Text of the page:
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Pigmented Villonodular Synovitis (PVNS)

· Healthcare,Orthopedic Surgery,Orthopaedics,PVNS,Medical Education

Pigmented Villonodular Synovitis is sometimes called PVNS. PVNS is a slow growing, benign, reactive synovial proliferation characterized by proliferation of pigment laden histiocytes and giant cells. The lesion is usually intra-articular, with or without extra-articular extension. If it occurs extra-articular, this is called “giant cell tumor of the tendon sheath”, and this is not related to giant cell tumor of the bone. The lesion is usually intra-articular, with or without extra-articular extension. If it occurs extra-articular, this is called “giant cell tumor of the tendon sheath”, and this is not related to giant cell tumor of the bone. Giant cell tumor of the tendon sheath is a superficial soft tissue small nodule that is painless usually affecting the hand, the wrist, and the feet (occurs extra-articular from the beginning). PVNS is intra-articular. The patient complains of unilateral, spontaneous intermittent pain, swelling, and effusion with decreased range of motion. The patient may complain of recurrent hemorrhagic effusion, so with aspiration of the knee there will be brownish or bloody fluid. It usually occurs predominantly in the knee (about 80%) and this is followed by the hip. You may feel a boggy soft tissue mass in the knee or behind the knee.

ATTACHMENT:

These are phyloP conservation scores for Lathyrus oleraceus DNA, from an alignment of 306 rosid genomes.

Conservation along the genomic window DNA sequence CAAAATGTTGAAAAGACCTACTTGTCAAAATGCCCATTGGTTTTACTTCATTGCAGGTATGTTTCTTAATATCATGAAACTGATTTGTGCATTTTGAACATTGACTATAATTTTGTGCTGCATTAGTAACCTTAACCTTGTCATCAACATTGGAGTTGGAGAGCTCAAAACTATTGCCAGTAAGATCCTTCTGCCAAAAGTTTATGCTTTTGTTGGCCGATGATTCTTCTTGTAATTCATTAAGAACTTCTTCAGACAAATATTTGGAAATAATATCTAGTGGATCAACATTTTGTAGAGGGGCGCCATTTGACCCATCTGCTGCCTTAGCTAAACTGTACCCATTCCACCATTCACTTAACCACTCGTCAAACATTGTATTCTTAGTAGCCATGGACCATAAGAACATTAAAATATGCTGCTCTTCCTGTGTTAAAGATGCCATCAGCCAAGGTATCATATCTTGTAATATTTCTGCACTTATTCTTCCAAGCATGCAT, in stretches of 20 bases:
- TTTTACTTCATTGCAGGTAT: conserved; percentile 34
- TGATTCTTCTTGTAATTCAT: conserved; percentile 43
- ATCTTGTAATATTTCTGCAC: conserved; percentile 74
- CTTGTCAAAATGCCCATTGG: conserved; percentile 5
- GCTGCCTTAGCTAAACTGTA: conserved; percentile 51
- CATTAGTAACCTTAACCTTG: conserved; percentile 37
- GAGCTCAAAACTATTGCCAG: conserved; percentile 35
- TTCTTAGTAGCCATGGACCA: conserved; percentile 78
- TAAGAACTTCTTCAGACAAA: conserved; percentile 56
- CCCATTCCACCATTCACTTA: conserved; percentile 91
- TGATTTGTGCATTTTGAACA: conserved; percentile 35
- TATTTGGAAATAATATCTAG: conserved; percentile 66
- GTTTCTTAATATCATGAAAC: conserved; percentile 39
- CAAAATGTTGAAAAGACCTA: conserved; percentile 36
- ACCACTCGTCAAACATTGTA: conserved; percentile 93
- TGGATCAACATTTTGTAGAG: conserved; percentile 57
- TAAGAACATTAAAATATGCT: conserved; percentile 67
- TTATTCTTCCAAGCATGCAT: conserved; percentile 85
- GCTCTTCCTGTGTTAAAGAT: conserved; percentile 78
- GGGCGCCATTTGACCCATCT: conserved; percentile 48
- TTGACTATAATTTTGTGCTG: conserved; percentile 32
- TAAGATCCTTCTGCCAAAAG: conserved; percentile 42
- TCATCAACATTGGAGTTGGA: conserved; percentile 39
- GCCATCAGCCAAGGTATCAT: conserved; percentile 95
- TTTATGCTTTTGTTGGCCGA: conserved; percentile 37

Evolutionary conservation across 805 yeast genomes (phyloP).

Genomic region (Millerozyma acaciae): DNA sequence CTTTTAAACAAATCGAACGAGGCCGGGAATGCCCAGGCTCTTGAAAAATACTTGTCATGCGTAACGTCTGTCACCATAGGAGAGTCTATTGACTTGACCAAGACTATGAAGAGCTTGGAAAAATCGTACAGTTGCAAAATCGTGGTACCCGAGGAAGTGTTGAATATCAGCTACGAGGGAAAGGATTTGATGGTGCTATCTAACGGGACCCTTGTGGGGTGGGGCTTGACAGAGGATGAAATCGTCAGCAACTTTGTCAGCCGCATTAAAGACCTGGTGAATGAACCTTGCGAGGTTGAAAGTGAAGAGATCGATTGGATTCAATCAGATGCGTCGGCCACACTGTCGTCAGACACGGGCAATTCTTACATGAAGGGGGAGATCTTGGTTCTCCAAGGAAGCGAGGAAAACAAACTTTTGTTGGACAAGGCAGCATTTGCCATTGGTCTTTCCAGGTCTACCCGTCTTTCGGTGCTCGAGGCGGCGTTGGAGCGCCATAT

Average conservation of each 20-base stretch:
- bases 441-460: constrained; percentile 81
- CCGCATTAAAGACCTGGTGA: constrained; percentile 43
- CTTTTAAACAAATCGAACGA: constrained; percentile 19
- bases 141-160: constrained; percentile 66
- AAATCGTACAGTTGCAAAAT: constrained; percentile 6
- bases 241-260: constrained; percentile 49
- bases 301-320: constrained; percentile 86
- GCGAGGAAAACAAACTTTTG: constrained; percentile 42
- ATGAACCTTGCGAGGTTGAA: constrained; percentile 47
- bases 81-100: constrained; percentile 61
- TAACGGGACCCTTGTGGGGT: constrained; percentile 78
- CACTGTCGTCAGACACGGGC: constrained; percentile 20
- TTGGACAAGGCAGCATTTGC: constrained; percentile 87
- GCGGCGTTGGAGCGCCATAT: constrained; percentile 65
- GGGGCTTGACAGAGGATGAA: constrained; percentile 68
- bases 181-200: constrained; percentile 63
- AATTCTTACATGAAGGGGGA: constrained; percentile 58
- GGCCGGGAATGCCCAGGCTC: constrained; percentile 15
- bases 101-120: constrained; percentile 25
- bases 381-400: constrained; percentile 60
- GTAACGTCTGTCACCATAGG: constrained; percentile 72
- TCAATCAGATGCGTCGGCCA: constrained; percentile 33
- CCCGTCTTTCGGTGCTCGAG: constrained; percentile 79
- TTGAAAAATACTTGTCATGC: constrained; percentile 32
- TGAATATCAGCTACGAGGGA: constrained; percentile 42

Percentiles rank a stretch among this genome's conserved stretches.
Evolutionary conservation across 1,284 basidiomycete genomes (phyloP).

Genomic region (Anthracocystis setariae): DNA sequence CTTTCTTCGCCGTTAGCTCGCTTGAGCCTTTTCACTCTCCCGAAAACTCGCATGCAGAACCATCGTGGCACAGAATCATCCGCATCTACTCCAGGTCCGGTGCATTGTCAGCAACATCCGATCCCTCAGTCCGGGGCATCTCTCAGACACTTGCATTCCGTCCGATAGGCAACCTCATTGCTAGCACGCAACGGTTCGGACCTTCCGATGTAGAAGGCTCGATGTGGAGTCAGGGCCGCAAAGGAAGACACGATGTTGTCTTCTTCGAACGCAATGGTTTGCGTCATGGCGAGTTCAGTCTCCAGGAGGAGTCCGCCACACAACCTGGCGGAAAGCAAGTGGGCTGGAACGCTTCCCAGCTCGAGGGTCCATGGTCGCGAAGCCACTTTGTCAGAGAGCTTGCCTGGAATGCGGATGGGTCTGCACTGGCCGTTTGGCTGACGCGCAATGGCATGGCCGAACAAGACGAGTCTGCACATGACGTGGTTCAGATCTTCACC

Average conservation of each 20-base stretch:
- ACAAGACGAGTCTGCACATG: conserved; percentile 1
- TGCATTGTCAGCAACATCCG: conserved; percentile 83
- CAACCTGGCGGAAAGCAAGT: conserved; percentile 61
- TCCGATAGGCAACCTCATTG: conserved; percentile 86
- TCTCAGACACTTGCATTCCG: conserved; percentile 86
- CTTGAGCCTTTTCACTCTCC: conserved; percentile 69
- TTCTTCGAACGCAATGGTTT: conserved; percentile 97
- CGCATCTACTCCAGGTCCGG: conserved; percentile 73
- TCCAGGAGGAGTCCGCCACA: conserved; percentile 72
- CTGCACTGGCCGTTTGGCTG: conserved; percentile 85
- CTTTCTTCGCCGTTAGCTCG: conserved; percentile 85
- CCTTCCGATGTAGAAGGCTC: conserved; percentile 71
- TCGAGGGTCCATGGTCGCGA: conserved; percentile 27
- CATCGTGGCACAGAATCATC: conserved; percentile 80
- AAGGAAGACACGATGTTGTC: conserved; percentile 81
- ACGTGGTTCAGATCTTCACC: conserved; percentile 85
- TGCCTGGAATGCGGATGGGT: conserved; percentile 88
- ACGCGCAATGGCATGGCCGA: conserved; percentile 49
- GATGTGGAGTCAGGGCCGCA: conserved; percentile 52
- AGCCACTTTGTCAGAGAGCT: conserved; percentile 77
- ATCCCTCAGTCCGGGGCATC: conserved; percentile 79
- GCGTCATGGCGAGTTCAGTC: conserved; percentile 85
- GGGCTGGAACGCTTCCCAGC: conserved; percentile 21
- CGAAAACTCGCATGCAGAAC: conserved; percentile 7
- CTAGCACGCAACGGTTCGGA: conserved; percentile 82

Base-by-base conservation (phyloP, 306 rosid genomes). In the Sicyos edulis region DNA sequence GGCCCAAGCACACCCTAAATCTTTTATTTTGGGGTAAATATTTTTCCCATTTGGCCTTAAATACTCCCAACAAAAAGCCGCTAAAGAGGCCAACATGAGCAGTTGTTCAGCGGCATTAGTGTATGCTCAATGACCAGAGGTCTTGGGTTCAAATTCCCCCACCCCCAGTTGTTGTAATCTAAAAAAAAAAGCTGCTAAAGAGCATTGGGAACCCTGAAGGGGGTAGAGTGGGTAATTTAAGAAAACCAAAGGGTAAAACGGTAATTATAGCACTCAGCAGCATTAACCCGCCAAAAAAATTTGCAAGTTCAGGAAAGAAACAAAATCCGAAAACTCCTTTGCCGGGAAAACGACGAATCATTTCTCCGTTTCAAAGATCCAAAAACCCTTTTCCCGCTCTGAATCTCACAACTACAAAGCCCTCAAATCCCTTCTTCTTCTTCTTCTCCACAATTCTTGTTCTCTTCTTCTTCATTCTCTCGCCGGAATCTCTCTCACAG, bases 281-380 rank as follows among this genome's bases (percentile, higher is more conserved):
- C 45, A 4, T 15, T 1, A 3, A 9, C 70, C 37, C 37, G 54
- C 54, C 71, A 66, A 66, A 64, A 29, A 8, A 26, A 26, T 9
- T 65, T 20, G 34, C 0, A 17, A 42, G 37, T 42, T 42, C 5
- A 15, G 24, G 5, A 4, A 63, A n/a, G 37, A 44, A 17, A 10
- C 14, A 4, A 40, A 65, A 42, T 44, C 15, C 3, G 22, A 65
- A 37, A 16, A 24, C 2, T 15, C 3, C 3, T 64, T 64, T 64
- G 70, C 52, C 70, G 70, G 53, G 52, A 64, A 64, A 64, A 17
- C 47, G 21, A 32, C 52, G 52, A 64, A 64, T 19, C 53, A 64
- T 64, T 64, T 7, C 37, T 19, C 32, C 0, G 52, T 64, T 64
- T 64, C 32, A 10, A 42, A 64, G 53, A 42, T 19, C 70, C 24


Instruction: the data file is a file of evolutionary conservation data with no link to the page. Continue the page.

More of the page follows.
With x-rays, the PVNS tumor may infiltrate and erode bone, extending into the soft tissue surrounding the involved joint. When looking at the x-ray, you may find well defined erosions, such as osteolytic changes on both sides of the joint. The PVNS probably is a diffuse, advanced disease. An MRI will show soft tissue masses and effusion due to synovial proliferation. The lesion can be localized or nodular. The physician will find nodular lesions inside the joint, usually the anterior knee. There will be low intensity signal in T1 and in T2 MRI due to hemosiderin deposition. This MRI signal is characteristic of PVNS. You can also see a diffuse process in the MRI, especially if it involves the posterior compartment (anterior and posterior compartments). The PVNS lesion can also extend beyond the joint with erosions of the joint.

Differential diagnosis include Giant Cell Tumor, Synovial Cell Sarcoma, Synovial Chondromatosis, and hemophilia. Giant cell tumor is a primary bone tumor (lesion inside the bone). Synovial cell sarcoma is a soft tissue sarcoma with translocation X; 18. It can occur near the joint and rarely found intraarticular (does not have giant cells). Synovial Chondromatosis occurs due to metaplasia of the cartilage inside the synovium. The patient will complain of knee pain, swelling, and locking. X-rays and MRIs will show multiple calcified loose bodies (rice bodies) inside the joint. Chondroid tissue in synovial tissue. Treatment is complete arthroscopic synovectomy. Hemophilia is usually a bilateral familial disease.

The pathology is a gross appearance. The physician will find a reddish/brownish stained synovium with extensive papillary projections. Microscopic histology will show mononuclear stroma with histiocytes infiltrating the synovium with hemorrhage and hemosedrine pigments (macrophages with giant cells in the field). Treatment will consist of a focal or nodular excision (arthroscopic or open), a diffusion in the form of a total synovectomy (open, arthroscopic, or combined), or a combination. A combined procedure will consist of an anterior arthroscopic as well as a posterior open procedure, which will have a lower recurrence rate. PVNS has a high local recurrence. Sometimes you use radiation of the patient has multiple local recurrence. If the tumor is a giant cell tumor of the tendon sheath (hand, fingers, or feet), a marginal excision should be performed.

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